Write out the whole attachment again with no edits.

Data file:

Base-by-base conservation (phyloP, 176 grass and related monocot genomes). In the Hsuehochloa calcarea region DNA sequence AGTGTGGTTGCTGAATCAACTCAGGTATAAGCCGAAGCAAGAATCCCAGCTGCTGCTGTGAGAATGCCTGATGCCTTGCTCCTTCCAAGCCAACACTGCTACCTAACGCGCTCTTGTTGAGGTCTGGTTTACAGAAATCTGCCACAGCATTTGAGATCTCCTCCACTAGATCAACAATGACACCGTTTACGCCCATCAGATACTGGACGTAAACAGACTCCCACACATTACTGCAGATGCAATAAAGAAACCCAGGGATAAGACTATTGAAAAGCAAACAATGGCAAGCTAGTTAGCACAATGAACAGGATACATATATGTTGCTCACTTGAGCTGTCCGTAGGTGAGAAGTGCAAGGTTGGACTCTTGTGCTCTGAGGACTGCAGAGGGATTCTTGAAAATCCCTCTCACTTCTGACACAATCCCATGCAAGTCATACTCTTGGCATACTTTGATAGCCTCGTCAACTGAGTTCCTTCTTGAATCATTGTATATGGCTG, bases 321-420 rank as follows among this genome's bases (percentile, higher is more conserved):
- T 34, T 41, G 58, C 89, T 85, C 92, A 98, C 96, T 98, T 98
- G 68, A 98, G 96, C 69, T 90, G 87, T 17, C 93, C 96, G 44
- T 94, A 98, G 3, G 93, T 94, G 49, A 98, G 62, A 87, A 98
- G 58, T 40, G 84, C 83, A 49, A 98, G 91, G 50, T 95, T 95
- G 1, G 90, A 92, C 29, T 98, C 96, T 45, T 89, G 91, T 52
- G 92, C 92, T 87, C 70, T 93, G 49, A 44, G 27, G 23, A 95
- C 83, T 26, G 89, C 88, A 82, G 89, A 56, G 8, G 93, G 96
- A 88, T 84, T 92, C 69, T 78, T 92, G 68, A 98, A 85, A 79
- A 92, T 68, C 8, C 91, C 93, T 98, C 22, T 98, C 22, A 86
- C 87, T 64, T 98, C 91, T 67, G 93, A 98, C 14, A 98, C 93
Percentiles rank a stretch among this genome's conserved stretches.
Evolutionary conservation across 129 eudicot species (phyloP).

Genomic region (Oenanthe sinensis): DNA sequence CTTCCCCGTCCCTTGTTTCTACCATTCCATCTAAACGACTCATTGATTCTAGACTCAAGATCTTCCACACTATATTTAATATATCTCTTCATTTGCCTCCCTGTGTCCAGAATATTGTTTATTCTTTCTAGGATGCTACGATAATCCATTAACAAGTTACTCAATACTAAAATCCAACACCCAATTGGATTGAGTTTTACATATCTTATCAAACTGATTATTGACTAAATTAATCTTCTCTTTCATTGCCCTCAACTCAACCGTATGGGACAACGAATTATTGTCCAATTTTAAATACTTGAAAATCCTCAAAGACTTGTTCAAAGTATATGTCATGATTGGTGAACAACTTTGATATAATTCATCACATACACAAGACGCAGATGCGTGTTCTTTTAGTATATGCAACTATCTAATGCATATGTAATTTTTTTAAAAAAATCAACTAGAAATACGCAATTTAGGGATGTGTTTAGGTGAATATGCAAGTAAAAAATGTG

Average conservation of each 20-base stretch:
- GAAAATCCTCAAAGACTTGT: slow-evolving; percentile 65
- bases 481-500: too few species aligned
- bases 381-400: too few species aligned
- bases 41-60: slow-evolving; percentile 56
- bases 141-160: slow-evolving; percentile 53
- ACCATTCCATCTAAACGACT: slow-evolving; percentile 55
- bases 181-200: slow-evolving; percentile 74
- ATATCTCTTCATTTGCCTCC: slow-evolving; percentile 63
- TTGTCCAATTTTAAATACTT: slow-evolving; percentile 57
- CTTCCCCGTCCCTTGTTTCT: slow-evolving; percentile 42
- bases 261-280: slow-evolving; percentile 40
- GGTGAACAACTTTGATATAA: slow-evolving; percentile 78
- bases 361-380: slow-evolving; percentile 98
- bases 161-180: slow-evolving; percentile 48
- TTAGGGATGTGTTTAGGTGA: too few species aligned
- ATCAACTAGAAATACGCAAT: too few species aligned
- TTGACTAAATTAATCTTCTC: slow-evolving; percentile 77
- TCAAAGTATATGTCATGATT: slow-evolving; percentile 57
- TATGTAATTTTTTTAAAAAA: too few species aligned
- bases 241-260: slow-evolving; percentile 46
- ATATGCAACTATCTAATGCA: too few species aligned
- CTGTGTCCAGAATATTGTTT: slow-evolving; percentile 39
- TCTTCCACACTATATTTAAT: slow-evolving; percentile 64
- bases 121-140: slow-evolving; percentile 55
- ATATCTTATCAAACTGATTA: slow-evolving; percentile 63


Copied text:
Base-by-base conservation (phyloP, 176 grass and related monocot genomes). In the Hsuehochloa calcarea region DNA sequence AGTGTGGTTGCTGAATCAACTCAGGTATAAGCCGAAGCAAGAATCCCAGCTGCTGCTGTGAGAATGCCTGATGCCTTGCTCCTTCCAAGCCAACACTGCTACCTAACGCGCTCTTGTTGAGGTCTGGTTTACAGAAATCTGCCACAGCATTTGAGATCTCCTCCACTAGATCAACAATGACACCGTTTACGCCCATCAGATACTGGACGTAAACAGACTCCCACACATTACTGCAGATGCAATAAAGAAACCCAGGGATAAGACTATTGAAAAGCAAACAATGGCAAGCTAGTTAGCACAATGAACAGGATACATATATGTTGCTCACTTGAGCTGTCCGTAGGTGAGAAGTGCAAGGTTGGACTCTTGTGCTCTGAGGACTGCAGAGGGATTCTTGAAAATCCCTCTCACTTCTGACACAATCCCATGCAAGTCATACTCTTGGCATACTTTGATAGCCTCGTCAACTGAGTTCCTTCTTGAATCATTGTATATGGCTG, bases 321-420 rank as follows among this genome's bases (percentile, higher is more conserved):
- T 34, T 41, G 58, C 89, T 85, C 92, A 98, C 96, T 98, T 98
- G 68, A 98, G 96, C 69, T 90, G 87, T 17, C 93, C 96, G 44
- T 94, A 98, G 3, G 93, T 94, G 49, A 98, G 62, A 87, A 98
- G 58, T 40, G 84, C 83, A 49, A 98, G 91, G 50, T 95, T 95
- G 1, G 90, A 92, C 29, T 98, C 96, T 45, T 89, G 91, T 52
- G 92, C 92, T 87, C 70, T 93, G 49, A 44, G 27, G 23, A 95
- C 83, T 26, G 89, C 88, A 82, G 89, A 56, G 8, G 93, G 96
- A 88, T 84, T 92, C 69, T 78, T 92, G 68, A 98, A 85, A 79
- A 92, T 68, C 8, C 91, C 93, T 98, C 22, T 98, C 22, A 86
- C 87, T 64, T 98, C 91, T 67, G 93, A 98, C 14, A 98, C 93
Percentiles rank a stretch among this genome's conserved stretches.
Evolutionary conservation across 129 eudicot species (phyloP).

Genomic region (Oenanthe sinensis): DNA sequence CTTCCCCGTCCCTTGTTTCTACCATTCCATCTAAACGACTCATTGATTCTAGACTCAAGATCTTCCACACTATATTTAATATATCTCTTCATTTGCCTCCCTGTGTCCAGAATATTGTTTATTCTTTCTAGGATGCTACGATAATCCATTAACAAGTTACTCAATACTAAAATCCAACACCCAATTGGATTGAGTTTTACATATCTTATCAAACTGATTATTGACTAAATTAATCTTCTCTTTCATTGCCCTCAACTCAACCGTATGGGACAACGAATTATTGTCCAATTTTAAATACTTGAAAATCCTCAAAGACTTGTTCAAAGTATATGTCATGATTGGTGAACAACTTTGATATAATTCATCACATACACAAGACGCAGATGCGTGTTCTTTTAGTATATGCAACTATCTAATGCATATGTAATTTTTTTAAAAAAATCAACTAGAAATACGCAATTTAGGGATGTGTTTAGGTGAATATGCAAGTAAAAAATGTG

Average conservation of each 20-base stretch:
- GAAAATCCTCAAAGACTTGT: slow-evolving; percentile 65
- bases 481-500: too few species aligned
- bases 381-400: too few species aligned
- bases 41-60: slow-evolving; percentile 56
- bases 141-160: slow-evolving; percentile 53
- ACCATTCCATCTAAACGACT: slow-evolving; percentile 55
- bases 181-200: slow-evolving; percentile 74
- ATATCTCTTCATTTGCCTCC: slow-evolving; percentile 63
- TTGTCCAATTTTAAATACTT: slow-evolving; percentile 57
- CTTCCCCGTCCCTTGTTTCT: slow-evolving; percentile 42
- bases 261-280: slow-evolving; percentile 40
- GGTGAACAACTTTGATATAA: slow-evolving; percentile 78
- bases 361-380: slow-evolving; percentile 98
- bases 161-180: slow-evolving; percentile 48
- TTAGGGATGTGTTTAGGTGA: too few species aligned
- ATCAACTAGAAATACGCAAT: too few species aligned
- TTGACTAAATTAATCTTCTC: slow-evolving; percentile 77
- TCAAAGTATATGTCATGATT: slow-evolving; percentile 57
- TATGTAATTTTTTTAAAAAA: too few species aligned
- bases 241-260: slow-evolving; percentile 46
- ATATGCAACTATCTAATGCA: too few species aligned
- CTGTGTCCAGAATATTGTTT: slow-evolving; percentile 39
- TCTTCCACACTATATTTAAT: slow-evolving; percentile 64
- bases 121-140: slow-evolving; percentile 55
- ATATCTTATCAAACTGATTA: slow-evolving; percentile 63